Schools and libraries with Wi-Fi in EDMONDS WASHINGTON ?
In June 2013, I joined the President in Mooresville, NC, to launch ConnectED an initiative to close the technology gap in our schools and bring high-speed Internet to 99 percent of Americas students within five years. This vision that all students should have access to world-class digital learning is well on its way to becoming a reality.
Thanks to the leadership of the President and the FCC, the resources are in place to meet the Presidents connectivity goal. In addition, various private-sector partners are making over $2 billion worth of resources available to students, teachers, and schools. These include tablets, mobile broadband, software, and online teacher professional development courses from top universities. Fewer than 40 percent of public schools currently have the high-speed Internet needed to support modern digital learning.
But now we have the resources to solve this problem. We just need help from our nations superintendents and school technology chiefs.
Last year, the FCC approved the first major update to the E-Rate program since it was created in 1997. E-Rate (also known as the Universal Service Program for Schools and Libraries) makes it more affordable for schools and libraries to connect to high-speed Internet with the goal of making the gigabit speeds we see in cities like Cedar Falls, Iowa, and Chattanooga, Tennessee the norm in schools across the country.
These updates have unlocked funding to support internal Wi-Fi network upgrades in schools and libraries this year for the first time since 2012. Wi-Fi is important because no matter how fast the Internet connection is to a school, students cant take full advantage of it without a robust wireless network within the school.
To secure E-rate support for Wi-Fi, schools and libraries must submit a form describing their project needs to the Universal Service Administrative Company (USAC). USAC then posts the request for competitive bidding. The Department of Education has prepared an Infrastructure Guide to help district leaders navigate the many decisions required to deliver cutting-edge connectivity to students. That said, schools and libraries have the final say when they submit an application to USAC for approval.
Bringing our schools up to speed is a major priority, and E-rate provides an opportunity to make doing so much more affordable. For all of the superintendents and technology officers: If you havent yet done so, get your requests submitted by February 26, 2015, and your applications in before March 26, 2015 (requests must be up for 28 days before a school can choose a vendor). Your students, your community, and your country will thank you for bringing our classrooms into the 21st century.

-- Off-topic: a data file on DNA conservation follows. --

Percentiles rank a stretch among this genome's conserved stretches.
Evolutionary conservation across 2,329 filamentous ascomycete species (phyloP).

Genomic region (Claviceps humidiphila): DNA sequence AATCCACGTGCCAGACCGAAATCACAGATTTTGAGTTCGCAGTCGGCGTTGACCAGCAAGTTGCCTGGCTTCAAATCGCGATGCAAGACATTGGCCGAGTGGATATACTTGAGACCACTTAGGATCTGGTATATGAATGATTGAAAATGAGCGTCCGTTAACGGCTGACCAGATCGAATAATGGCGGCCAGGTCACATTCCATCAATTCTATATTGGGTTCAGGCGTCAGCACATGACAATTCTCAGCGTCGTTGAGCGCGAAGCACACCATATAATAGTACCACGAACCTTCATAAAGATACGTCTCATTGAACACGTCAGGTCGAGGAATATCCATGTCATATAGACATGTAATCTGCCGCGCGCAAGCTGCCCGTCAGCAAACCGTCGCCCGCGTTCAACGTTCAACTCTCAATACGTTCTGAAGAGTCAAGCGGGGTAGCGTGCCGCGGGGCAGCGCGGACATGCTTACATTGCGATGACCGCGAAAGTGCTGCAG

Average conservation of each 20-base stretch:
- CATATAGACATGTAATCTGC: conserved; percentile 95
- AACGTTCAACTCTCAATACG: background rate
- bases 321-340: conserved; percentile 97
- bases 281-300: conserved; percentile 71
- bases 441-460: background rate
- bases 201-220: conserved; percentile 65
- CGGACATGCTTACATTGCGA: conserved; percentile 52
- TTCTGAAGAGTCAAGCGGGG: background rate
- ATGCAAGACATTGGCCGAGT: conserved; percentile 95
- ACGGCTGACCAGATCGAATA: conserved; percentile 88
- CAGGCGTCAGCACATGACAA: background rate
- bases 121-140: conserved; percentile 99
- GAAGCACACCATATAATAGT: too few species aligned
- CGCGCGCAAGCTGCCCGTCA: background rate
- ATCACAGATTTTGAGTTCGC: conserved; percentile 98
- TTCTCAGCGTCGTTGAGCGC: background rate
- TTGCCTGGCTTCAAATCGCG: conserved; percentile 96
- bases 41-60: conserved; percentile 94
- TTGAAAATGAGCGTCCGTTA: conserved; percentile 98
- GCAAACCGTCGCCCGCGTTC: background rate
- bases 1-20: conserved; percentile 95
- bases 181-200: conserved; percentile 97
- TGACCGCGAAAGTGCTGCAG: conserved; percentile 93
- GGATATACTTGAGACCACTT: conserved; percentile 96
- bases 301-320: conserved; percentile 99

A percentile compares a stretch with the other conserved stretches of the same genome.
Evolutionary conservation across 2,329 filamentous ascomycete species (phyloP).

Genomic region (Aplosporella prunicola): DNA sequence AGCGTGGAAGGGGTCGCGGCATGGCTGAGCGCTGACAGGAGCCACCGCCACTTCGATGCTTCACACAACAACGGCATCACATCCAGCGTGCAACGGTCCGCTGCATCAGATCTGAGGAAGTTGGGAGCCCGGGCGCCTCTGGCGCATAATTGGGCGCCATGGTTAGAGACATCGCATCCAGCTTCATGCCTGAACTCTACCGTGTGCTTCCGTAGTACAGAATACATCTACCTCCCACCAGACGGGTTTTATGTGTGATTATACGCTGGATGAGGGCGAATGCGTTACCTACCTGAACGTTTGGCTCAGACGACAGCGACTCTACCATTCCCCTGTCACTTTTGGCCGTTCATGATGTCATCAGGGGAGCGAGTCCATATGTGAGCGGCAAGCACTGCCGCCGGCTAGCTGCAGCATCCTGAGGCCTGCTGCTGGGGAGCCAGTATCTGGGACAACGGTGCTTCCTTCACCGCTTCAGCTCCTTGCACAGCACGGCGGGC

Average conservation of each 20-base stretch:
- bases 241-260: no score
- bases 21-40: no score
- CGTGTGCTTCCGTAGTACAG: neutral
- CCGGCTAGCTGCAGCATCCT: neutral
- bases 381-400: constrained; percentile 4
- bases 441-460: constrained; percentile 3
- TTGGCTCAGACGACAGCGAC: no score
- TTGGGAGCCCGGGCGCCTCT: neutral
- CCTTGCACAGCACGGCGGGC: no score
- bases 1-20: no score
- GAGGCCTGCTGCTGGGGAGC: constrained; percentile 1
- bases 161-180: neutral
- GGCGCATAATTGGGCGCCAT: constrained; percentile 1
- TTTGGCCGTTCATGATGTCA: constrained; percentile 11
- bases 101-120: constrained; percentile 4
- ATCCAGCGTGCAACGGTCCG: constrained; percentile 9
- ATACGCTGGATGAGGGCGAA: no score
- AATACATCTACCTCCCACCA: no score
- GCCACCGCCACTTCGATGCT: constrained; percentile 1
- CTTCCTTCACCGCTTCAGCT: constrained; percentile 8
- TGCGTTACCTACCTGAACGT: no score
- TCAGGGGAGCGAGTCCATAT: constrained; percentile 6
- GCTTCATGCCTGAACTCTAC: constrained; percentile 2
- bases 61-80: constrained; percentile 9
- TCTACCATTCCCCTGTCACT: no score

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In EDMONDS WASHINGTON: Why Good Trade Deals Matter to a Business
Nick Martin is the co-founder of The Pro´s Closet, an online used-cycling business. He sent the following email to the White House list to highlight why a better trade deal means a brighter future for online businesses like his.
The Trans-Pacific Partnership isn´t just President Obama´s proposed trade deal -- it´s mine, too. It´s a trade deal that millions of other online small business owners in this country would be proud to add their name to. I want to tell you why:
Every time I step through the doors of one of our 4,000-square-foot warehouses in Boulder and Denver, Colorado -- every time I see the bikes and cycling parts that line those walls and take in the energetic buzz of our 30-member team -- I take a step back and reflect on a simple fact: I own a business. Its a "pinch-me" moment -- every time.
I am a cyclist and the proud co-owner of The Pro´s Closet, an online used-cycling store. And thanks to the Internet and the availability of e-commerce platforms like eBay, we´ve gone global. After all, when its not cycling season in the U.S., its peak season somewhere else in the world.
International customers aren´t just good for business abroad; theyre great for my Colorado communities. Why? Because selling in more markets means I can hire more people here at home. In fact, more small businesses are using the Internet to grow their business by reaching new customers they couldn´t reach before.
This is why trade is so important to me. If the success of American businesses in the global economy is important to you, say youre an ambassador for a better trade deal that delivers a brighter future for all of us.